Gear Review: Aqua-Bound Paddles, Made in the USA


I got my first Aqua-Bound paddles in 1998.  They were a part of one of the nicest and most generous gifts I have ever received.  All through the previous year I had been looking at open double kayaks that Lisa and I could paddle together, or that I could paddle solo when I wanted to.  After paddling several different boats, I had settled on a Wilderness Systems Pimlico 16.  But I just didn't feel like I could spend the money on something like a kayak when we needed so many other things for our new home.  

Don's Gift Dec. 25, 1998

On Christmas Day 1998 I opened a small box with a garage door opener in it.  I was excited and totally perplexed as I followed written instructions to go out in the driveway and press the button.  When I did, our neighbor Helen's garage door began to slowly lift, exposing a red Pimlico.  I was totally gassed!  I just couldn't figure out how she had purchased the boat and gotten it home without my having a clue (I have been told from time to time that I am clueless.  Maybe it's true).  

Now here's where the paddles come in.  With the boat were two new Aqua-Bound 220 cm low angle paddles.  I loved them - until I found out how much they had cost, about $200.00 each!  The explanation for the purchase of these paddles as given to Lisa by the salesman went like this.  Your paddles are your power.  If your paddles are too heavy you will become easily fatigued.  So it makes sense to buy the lightest paddles you can afford.  That's advice I have followed ever since, with one additional caveat.  The paddle should be light weight and durable but not cost so much that you are afraid of damaging it.  These Aqua-Bound paddles fill the bill.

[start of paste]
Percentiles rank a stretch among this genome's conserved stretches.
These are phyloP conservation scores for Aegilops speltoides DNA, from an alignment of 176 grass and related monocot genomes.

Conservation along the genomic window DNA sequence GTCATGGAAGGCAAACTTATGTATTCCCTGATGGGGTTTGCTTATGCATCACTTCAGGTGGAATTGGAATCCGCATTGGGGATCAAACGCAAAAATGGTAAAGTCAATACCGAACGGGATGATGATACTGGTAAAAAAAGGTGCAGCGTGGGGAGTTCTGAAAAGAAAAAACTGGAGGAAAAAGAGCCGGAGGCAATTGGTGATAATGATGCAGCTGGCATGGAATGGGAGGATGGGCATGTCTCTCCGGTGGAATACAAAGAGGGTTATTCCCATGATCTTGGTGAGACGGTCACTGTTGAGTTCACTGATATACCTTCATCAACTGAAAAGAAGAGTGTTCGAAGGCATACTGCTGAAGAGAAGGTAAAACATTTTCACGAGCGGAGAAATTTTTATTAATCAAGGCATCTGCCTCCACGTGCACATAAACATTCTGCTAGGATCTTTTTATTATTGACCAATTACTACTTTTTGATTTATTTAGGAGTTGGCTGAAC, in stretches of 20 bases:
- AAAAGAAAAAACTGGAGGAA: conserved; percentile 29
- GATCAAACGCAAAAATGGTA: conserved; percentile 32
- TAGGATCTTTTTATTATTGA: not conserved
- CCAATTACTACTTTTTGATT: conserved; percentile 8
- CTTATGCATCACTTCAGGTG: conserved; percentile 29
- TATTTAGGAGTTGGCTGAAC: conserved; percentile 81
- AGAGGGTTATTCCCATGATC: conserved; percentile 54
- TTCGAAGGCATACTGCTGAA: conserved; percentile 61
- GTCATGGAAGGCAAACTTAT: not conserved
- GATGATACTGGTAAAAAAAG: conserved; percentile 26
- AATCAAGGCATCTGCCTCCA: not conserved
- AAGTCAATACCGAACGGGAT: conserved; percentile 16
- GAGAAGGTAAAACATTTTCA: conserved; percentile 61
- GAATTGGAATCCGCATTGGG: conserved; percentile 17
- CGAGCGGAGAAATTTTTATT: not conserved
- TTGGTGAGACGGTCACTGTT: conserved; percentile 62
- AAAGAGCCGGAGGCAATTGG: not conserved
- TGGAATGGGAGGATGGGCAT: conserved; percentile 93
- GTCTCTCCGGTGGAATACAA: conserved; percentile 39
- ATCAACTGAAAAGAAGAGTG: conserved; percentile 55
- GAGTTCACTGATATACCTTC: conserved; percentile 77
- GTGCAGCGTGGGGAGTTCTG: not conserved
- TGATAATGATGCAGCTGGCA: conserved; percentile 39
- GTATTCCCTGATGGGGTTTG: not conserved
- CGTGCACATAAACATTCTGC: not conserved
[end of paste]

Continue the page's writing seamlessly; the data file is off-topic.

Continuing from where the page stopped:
AquaBound Info - Version 2


I am now on my third generation of these paddles.  The blades and shafts on all three generations are the same.  The improvements have come in the design of the ferrule or locking mechanism.  The first generation paddle had only feathered or unfeathered blade positions.  This was pretty typical of paddle design at the time.  But things began to change quickly. 

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First Generation Adjustment (Feathered-unfeathered)